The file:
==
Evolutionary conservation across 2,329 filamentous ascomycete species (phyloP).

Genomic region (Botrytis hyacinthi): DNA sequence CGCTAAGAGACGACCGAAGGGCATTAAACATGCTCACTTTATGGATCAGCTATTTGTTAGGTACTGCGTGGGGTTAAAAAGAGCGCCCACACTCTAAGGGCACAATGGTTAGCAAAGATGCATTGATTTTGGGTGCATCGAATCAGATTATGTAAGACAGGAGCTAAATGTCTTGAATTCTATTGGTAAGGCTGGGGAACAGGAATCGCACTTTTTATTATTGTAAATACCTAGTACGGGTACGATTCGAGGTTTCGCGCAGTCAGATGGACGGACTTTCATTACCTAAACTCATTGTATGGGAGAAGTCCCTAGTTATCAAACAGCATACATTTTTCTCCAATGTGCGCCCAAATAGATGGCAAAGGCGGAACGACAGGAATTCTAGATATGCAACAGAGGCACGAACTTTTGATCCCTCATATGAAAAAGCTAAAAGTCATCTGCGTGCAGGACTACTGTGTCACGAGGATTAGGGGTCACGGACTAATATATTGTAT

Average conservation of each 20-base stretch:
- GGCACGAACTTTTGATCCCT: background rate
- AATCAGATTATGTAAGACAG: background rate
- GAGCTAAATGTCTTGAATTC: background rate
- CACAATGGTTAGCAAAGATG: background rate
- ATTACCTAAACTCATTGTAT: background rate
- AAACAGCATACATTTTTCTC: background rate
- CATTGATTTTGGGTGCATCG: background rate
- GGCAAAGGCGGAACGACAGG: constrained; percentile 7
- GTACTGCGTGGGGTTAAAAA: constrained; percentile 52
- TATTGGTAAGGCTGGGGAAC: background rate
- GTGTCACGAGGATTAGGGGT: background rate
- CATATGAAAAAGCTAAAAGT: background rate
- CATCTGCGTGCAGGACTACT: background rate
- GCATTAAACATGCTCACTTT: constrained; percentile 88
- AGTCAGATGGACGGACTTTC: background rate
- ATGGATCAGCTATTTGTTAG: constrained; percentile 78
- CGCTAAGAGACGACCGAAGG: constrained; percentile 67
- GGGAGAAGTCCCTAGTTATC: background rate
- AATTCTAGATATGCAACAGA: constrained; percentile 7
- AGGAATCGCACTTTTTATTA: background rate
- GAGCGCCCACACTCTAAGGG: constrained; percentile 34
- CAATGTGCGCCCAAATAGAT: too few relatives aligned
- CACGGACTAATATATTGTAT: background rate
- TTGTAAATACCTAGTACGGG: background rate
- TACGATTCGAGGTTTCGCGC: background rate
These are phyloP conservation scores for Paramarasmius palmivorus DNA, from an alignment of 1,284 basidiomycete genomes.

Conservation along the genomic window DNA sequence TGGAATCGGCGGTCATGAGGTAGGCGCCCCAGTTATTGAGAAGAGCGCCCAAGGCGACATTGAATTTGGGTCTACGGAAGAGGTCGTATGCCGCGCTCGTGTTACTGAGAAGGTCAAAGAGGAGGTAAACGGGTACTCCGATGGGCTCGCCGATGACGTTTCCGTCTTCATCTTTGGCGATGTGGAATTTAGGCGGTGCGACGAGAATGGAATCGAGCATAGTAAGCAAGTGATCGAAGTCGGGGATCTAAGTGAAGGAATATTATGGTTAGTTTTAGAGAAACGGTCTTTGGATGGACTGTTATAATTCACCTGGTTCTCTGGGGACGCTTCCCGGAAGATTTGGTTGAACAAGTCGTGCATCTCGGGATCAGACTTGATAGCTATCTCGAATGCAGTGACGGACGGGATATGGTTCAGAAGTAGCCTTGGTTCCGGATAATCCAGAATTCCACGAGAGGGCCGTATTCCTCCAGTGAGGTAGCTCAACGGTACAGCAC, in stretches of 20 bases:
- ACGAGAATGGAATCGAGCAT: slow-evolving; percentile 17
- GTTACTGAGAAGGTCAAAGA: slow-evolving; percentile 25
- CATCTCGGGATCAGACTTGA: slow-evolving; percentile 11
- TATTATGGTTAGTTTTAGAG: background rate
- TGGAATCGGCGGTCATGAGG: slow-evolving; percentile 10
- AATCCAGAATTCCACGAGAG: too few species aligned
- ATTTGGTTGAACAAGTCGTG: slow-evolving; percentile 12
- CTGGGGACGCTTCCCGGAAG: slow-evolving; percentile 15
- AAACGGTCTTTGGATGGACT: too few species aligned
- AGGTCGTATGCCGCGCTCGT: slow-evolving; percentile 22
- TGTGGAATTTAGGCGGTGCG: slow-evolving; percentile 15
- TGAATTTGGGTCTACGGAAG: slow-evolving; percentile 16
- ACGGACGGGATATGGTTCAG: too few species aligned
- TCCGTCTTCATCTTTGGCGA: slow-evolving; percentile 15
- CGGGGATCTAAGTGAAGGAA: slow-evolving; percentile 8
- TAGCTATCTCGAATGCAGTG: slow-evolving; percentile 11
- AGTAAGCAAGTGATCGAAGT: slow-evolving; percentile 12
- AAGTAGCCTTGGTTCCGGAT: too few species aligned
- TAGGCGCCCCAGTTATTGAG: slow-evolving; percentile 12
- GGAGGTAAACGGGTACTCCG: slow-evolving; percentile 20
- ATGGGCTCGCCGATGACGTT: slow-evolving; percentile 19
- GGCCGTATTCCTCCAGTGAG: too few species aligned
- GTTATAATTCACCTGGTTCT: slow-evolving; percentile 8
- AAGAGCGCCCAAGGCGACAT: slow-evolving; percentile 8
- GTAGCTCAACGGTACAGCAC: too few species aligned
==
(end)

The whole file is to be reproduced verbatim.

Evolutionary conservation across 2,329 filamentous ascomycete species (phyloP).

Genomic region (Botrytis hyacinthi): DNA sequence CGCTAAGAGACGACCGAAGGGCATTAAACATGCTCACTTTATGGATCAGCTATTTGTTAGGTACTGCGTGGGGTTAAAAAGAGCGCCCACACTCTAAGGGCACAATGGTTAGCAAAGATGCATTGATTTTGGGTGCATCGAATCAGATTATGTAAGACAGGAGCTAAATGTCTTGAATTCTATTGGTAAGGCTGGGGAACAGGAATCGCACTTTTTATTATTGTAAATACCTAGTACGGGTACGATTCGAGGTTTCGCGCAGTCAGATGGACGGACTTTCATTACCTAAACTCATTGTATGGGAGAAGTCCCTAGTTATCAAACAGCATACATTTTTCTCCAATGTGCGCCCAAATAGATGGCAAAGGCGGAACGACAGGAATTCTAGATATGCAACAGAGGCACGAACTTTTGATCCCTCATATGAAAAAGCTAAAAGTCATCTGCGTGCAGGACTACTGTGTCACGAGGATTAGGGGTCACGGACTAATATATTGTAT

Average conservation of each 20-base stretch:
- GGCACGAACTTTTGATCCCT: background rate
- AATCAGATTATGTAAGACAG: background rate
- GAGCTAAATGTCTTGAATTC: background rate
- CACAATGGTTAGCAAAGATG: background rate
- ATTACCTAAACTCATTGTAT: background rate
- AAACAGCATACATTTTTCTC: background rate
- CATTGATTTTGGGTGCATCG: background rate
- GGCAAAGGCGGAACGACAGG: constrained; percentile 7
- GTACTGCGTGGGGTTAAAAA: constrained; percentile 52
- TATTGGTAAGGCTGGGGAAC: background rate
- GTGTCACGAGGATTAGGGGT: background rate
- CATATGAAAAAGCTAAAAGT: background rate
- CATCTGCGTGCAGGACTACT: background rate
- GCATTAAACATGCTCACTTT: constrained; percentile 88
- AGTCAGATGGACGGACTTTC: background rate
- ATGGATCAGCTATTTGTTAG: constrained; percentile 78
- CGCTAAGAGACGACCGAAGG: constrained; percentile 67
- GGGAGAAGTCCCTAGTTATC: background rate
- AATTCTAGATATGCAACAGA: constrained; percentile 7
- AGGAATCGCACTTTTTATTA: background rate
- GAGCGCCCACACTCTAAGGG: constrained; percentile 34
- CAATGTGCGCCCAAATAGAT: too few relatives aligned
- CACGGACTAATATATTGTAT: background rate
- TTGTAAATACCTAGTACGGG: background rate
- TACGATTCGAGGTTTCGCGC: background rate
These are phyloP conservation scores for Paramarasmius palmivorus DNA, from an alignment of 1,284 basidiomycete genomes.

Conservation along the genomic window DNA sequence TGGAATCGGCGGTCATGAGGTAGGCGCCCCAGTTATTGAGAAGAGCGCCCAAGGCGACATTGAATTTGGGTCTACGGAAGAGGTCGTATGCCGCGCTCGTGTTACTGAGAAGGTCAAAGAGGAGGTAAACGGGTACTCCGATGGGCTCGCCGATGACGTTTCCGTCTTCATCTTTGGCGATGTGGAATTTAGGCGGTGCGACGAGAATGGAATCGAGCATAGTAAGCAAGTGATCGAAGTCGGGGATCTAAGTGAAGGAATATTATGGTTAGTTTTAGAGAAACGGTCTTTGGATGGACTGTTATAATTCACCTGGTTCTCTGGGGACGCTTCCCGGAAGATTTGGTTGAACAAGTCGTGCATCTCGGGATCAGACTTGATAGCTATCTCGAATGCAGTGACGGACGGGATATGGTTCAGAAGTAGCCTTGGTTCCGGATAATCCAGAATTCCACGAGAGGGCCGTATTCCTCCAGTGAGGTAGCTCAACGGTACAGCAC, in stretches of 20 bases:
- ACGAGAATGGAATCGAGCAT: slow-evolving; percentile 17
- GTTACTGAGAAGGTCAAAGA: slow-evolving; percentile 25
- CATCTCGGGATCAGACTTGA: slow-evolving; percentile 11
- TATTATGGTTAGTTTTAGAG: background rate
- TGGAATCGGCGGTCATGAGG: slow-evolving; percentile 10
- AATCCAGAATTCCACGAGAG: too few species aligned
- ATTTGGTTGAACAAGTCGTG: slow-evolving; percentile 12
- CTGGGGACGCTTCCCGGAAG: slow-evolving; percentile 15
- AAACGGTCTTTGGATGGACT: too few species aligned
- AGGTCGTATGCCGCGCTCGT: slow-evolving; percentile 22
- TGTGGAATTTAGGCGGTGCG: slow-evolving; percentile 15
- TGAATTTGGGTCTACGGAAG: slow-evolving; percentile 16
- ACGGACGGGATATGGTTCAG: too few species aligned
- TCCGTCTTCATCTTTGGCGA: slow-evolving; percentile 15
- CGGGGATCTAAGTGAAGGAA: slow-evolving; percentile 8
- TAGCTATCTCGAATGCAGTG: slow-evolving; percentile 11
- AGTAAGCAAGTGATCGAAGT: slow-evolving; percentile 12
- AAGTAGCCTTGGTTCCGGAT: too few species aligned
- TAGGCGCCCCAGTTATTGAG: slow-evolving; percentile 12
- GGAGGTAAACGGGTACTCCG: slow-evolving; percentile 20
- ATGGGCTCGCCGATGACGTT: slow-evolving; percentile 19
- GGCCGTATTCCTCCAGTGAG: too few species aligned
- GTTATAATTCACCTGGTTCT: slow-evolving; percentile 8
- AAGAGCGCCCAAGGCGACAT: slow-evolving; percentile 8
- GTAGCTCAACGGTACAGCAC: too few species aligned